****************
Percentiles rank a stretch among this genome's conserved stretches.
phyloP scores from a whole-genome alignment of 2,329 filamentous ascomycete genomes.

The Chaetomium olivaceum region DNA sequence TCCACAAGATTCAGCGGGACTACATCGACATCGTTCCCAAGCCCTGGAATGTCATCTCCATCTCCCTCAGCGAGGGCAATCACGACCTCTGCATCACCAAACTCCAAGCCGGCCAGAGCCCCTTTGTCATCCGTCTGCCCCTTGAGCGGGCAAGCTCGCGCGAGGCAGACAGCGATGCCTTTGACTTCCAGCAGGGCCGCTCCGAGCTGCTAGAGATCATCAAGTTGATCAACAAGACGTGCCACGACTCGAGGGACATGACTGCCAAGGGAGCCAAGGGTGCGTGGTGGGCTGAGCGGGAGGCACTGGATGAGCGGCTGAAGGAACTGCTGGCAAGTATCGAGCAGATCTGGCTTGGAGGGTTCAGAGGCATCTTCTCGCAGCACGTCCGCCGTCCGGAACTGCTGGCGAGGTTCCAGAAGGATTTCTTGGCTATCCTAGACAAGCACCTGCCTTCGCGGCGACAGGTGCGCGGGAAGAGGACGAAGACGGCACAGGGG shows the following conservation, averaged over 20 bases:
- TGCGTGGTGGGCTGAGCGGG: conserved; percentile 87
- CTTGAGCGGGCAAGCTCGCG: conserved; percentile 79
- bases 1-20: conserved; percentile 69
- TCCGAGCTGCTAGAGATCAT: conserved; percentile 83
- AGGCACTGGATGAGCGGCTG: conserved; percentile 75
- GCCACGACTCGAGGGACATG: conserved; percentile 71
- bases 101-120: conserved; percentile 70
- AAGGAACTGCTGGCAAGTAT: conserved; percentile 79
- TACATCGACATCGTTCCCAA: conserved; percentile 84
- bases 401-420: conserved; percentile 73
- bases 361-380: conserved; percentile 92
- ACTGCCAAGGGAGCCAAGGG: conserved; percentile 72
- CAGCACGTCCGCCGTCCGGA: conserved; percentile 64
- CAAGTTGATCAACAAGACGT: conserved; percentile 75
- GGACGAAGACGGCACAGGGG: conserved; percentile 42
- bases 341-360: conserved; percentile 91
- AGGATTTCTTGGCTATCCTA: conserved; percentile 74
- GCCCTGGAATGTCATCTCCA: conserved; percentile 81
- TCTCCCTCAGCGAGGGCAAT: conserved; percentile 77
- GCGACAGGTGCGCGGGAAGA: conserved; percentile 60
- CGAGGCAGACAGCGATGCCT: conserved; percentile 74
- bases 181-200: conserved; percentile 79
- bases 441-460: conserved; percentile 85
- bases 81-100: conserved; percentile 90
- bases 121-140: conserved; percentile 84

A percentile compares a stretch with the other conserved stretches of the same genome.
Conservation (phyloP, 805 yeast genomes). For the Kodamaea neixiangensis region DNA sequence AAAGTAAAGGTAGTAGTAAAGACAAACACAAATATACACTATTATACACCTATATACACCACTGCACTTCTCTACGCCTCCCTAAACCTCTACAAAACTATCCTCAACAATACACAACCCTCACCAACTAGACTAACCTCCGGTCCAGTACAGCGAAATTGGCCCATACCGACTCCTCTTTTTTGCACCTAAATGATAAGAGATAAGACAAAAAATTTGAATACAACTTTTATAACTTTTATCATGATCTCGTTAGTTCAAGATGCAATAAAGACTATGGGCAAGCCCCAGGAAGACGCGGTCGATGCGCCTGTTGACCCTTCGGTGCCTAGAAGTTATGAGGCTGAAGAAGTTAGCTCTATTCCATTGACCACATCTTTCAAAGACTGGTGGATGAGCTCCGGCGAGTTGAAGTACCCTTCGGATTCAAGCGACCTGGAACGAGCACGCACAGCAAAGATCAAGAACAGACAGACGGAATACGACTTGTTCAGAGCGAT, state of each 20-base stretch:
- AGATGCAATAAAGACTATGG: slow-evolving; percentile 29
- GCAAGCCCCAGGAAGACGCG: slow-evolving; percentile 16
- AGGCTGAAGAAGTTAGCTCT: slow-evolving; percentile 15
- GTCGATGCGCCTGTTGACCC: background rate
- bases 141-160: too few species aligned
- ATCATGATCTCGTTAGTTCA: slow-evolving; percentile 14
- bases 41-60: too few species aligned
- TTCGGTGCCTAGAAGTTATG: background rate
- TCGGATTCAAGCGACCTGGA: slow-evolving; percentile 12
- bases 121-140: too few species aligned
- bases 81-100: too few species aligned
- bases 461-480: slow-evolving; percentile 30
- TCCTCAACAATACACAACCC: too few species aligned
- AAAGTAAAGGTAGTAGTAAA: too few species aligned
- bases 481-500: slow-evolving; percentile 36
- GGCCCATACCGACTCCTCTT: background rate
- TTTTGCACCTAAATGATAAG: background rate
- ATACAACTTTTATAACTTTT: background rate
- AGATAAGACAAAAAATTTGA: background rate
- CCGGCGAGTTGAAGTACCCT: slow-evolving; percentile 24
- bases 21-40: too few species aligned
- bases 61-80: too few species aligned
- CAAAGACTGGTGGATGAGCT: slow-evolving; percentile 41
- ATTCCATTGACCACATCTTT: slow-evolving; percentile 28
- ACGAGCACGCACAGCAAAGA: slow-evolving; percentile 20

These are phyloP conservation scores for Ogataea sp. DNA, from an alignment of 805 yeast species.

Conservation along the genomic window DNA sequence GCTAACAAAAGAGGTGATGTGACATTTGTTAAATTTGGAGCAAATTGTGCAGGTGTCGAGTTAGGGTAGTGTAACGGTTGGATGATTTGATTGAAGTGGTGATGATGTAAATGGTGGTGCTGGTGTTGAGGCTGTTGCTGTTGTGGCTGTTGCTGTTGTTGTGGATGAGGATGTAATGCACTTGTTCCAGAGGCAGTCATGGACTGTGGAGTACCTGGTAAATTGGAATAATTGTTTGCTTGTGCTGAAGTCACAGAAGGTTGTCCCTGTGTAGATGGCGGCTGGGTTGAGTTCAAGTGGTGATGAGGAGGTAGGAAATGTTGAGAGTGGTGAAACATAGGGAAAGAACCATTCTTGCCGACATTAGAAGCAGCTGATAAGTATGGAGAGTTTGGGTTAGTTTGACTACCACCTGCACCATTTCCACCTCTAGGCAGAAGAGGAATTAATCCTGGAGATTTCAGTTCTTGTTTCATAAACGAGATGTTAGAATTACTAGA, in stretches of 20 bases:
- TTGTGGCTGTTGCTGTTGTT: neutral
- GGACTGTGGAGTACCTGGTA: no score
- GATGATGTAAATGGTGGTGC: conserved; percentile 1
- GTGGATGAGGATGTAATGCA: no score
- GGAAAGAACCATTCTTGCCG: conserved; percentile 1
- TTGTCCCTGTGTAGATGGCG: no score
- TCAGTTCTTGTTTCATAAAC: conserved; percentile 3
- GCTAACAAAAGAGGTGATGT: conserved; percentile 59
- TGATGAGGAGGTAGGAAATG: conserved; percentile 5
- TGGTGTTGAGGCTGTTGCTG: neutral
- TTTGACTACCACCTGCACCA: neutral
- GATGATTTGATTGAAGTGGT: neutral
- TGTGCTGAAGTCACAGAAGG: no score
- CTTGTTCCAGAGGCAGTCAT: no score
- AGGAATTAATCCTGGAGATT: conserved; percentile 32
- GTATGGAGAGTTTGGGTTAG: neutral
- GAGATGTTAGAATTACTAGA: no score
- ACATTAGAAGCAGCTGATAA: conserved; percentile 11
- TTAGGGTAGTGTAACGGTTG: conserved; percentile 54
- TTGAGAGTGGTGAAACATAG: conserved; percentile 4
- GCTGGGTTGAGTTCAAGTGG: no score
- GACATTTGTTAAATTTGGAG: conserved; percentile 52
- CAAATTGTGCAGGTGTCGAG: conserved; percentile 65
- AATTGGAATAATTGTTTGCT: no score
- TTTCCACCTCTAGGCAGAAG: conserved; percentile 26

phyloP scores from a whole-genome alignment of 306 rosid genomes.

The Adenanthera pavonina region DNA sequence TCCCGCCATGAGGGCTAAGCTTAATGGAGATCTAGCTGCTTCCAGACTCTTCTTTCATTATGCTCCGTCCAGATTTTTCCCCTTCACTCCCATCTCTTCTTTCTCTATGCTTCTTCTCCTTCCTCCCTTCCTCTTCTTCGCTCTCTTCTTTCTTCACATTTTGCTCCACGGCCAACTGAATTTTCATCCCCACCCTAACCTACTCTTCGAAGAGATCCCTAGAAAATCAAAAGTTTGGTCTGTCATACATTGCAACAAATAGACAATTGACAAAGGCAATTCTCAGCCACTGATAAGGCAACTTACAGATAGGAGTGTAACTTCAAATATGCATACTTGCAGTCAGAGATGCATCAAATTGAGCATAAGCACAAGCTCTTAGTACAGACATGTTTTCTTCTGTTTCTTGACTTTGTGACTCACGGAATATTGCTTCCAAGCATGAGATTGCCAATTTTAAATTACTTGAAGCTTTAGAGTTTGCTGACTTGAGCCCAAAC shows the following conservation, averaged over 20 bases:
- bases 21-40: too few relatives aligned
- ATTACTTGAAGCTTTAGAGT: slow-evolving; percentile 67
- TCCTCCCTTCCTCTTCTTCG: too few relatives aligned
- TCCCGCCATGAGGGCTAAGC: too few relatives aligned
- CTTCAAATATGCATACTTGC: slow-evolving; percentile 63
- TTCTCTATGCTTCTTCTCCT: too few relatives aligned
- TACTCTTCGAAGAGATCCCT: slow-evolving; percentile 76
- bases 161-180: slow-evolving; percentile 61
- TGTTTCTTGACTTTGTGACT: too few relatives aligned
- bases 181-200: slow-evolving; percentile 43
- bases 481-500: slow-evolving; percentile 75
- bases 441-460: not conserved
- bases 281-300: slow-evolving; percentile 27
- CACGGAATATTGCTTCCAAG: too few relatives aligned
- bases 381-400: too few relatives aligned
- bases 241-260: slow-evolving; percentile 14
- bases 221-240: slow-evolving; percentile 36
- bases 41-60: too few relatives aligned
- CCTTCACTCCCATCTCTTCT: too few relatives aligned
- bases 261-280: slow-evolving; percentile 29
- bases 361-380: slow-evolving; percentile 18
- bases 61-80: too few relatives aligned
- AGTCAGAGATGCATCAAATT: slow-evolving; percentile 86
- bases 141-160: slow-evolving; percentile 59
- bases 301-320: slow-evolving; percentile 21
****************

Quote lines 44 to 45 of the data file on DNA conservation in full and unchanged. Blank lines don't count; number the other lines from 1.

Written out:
- AAAGTAAAGGTAGTAGTAAA: too few species aligned
- bases 481-500: slow-evolving; percentile 36